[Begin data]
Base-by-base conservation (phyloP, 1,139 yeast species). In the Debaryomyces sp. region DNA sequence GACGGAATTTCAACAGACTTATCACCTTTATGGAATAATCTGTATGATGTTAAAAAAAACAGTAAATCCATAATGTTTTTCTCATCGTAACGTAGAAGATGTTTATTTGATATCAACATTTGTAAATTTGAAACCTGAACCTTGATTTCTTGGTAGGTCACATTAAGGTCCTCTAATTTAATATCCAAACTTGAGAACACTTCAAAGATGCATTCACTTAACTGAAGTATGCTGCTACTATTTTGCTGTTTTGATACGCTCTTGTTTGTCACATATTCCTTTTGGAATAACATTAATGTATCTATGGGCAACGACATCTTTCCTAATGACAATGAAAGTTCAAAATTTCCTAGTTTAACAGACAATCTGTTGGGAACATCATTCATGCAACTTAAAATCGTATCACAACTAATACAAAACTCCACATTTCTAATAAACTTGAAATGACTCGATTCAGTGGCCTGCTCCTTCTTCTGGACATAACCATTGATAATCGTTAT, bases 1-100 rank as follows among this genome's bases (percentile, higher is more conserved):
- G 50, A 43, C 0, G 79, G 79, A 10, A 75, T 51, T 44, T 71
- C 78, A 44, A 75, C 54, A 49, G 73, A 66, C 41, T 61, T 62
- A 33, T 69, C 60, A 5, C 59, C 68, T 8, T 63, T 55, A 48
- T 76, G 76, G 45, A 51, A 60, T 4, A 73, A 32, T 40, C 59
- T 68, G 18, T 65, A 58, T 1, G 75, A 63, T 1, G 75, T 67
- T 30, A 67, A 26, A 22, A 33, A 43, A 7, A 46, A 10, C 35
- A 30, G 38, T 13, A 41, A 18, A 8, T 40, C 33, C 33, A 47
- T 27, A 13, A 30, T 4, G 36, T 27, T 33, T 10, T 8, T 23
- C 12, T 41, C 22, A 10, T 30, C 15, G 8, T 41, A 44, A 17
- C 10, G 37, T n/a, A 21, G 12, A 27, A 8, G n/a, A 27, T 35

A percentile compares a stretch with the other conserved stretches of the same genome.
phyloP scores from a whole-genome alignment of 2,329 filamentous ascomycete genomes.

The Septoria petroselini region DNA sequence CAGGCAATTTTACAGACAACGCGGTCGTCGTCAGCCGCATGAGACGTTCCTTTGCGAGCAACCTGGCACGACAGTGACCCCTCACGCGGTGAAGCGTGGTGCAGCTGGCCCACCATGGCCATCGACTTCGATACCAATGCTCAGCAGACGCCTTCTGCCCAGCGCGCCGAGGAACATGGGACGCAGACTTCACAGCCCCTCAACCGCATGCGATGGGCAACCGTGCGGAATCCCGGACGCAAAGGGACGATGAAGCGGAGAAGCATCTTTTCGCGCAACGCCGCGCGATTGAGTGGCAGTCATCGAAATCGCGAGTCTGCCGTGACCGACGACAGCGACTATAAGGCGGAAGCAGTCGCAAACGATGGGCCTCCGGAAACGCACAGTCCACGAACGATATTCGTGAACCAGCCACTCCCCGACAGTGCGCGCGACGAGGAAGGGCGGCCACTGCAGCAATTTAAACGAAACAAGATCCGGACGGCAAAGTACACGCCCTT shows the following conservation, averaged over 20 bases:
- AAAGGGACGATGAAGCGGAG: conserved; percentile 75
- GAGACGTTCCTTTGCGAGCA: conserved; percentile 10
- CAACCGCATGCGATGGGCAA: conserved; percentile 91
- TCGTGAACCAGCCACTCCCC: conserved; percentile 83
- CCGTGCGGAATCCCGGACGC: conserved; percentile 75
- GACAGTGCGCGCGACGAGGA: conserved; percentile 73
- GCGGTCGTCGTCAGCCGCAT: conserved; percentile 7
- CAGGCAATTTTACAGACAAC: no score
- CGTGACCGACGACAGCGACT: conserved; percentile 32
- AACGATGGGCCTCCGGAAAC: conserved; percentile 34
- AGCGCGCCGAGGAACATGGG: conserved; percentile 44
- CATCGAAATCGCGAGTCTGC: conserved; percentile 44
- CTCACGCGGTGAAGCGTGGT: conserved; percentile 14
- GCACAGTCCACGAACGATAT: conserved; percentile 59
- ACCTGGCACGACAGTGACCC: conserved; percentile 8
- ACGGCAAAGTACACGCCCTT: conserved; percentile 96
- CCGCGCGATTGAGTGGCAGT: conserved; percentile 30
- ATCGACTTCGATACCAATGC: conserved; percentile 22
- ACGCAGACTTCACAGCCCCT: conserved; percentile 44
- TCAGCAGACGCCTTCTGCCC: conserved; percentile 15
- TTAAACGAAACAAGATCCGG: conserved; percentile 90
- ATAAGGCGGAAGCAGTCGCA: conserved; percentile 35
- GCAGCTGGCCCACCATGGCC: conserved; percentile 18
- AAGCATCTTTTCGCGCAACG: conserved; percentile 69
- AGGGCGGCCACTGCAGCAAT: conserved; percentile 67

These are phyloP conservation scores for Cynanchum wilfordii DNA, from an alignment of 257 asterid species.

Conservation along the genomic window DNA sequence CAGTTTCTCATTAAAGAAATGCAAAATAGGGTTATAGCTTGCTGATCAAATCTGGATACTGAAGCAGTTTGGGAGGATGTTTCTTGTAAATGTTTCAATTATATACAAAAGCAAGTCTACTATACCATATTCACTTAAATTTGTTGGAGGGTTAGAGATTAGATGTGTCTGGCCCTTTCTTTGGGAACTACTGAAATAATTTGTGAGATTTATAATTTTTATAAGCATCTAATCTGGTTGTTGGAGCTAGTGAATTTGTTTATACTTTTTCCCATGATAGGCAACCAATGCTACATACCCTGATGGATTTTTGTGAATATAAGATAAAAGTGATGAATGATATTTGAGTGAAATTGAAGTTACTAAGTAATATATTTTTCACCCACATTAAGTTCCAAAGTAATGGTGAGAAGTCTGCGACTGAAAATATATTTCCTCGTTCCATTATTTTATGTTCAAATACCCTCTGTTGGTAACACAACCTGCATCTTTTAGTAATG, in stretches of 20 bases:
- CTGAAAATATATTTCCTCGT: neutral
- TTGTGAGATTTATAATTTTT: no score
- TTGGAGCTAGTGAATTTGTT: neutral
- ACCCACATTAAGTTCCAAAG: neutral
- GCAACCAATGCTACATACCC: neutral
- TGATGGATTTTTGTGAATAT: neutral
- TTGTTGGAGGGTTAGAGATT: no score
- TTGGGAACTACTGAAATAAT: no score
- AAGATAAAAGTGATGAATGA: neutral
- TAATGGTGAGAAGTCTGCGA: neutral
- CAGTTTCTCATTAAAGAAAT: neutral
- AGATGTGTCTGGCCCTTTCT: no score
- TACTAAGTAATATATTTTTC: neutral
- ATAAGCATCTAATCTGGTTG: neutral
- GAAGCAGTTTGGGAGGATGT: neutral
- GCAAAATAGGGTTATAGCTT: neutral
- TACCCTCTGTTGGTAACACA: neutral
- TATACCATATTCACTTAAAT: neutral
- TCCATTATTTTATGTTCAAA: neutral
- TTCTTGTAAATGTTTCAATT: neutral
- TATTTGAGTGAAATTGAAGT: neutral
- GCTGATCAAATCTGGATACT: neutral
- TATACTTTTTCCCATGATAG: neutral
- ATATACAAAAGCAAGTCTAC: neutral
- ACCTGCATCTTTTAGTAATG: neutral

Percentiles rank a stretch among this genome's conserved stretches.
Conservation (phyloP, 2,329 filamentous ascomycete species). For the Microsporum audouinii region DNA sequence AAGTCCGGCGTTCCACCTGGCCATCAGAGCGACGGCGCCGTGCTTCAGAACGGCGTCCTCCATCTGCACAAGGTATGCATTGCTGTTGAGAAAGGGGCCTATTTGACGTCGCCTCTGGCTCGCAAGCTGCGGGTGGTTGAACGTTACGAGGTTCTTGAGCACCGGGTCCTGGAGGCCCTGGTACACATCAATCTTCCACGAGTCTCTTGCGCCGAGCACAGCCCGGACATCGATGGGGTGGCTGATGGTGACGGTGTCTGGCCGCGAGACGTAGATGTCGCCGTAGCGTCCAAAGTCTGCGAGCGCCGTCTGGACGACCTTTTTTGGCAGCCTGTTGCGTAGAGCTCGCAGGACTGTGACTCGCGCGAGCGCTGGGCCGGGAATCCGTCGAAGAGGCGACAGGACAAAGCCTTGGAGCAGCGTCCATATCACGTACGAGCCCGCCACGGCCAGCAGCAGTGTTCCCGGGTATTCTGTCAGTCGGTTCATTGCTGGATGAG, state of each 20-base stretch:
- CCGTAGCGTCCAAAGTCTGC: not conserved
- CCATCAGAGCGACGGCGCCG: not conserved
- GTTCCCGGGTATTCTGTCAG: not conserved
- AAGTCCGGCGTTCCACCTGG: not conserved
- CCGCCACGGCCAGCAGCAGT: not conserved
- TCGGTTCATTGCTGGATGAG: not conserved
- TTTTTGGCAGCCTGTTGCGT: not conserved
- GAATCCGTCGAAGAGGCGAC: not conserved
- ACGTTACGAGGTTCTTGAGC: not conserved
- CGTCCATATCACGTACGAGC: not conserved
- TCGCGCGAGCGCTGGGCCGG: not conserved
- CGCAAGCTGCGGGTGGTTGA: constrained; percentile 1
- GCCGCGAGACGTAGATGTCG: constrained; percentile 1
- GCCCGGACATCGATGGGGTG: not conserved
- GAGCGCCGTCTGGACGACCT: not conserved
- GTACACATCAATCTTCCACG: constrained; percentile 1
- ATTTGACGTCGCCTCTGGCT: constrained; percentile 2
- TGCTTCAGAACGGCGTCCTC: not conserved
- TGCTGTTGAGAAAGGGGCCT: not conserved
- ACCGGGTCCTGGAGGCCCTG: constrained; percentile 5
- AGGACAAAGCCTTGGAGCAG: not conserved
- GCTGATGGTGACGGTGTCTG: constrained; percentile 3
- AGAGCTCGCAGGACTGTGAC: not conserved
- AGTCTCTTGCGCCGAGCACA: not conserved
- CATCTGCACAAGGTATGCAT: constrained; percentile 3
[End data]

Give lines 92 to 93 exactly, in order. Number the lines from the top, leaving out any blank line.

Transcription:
- AGTCTCTTGCGCCGAGCACA: not conserved
- CATCTGCACAAGGTATGCAT: constrained; percentile 3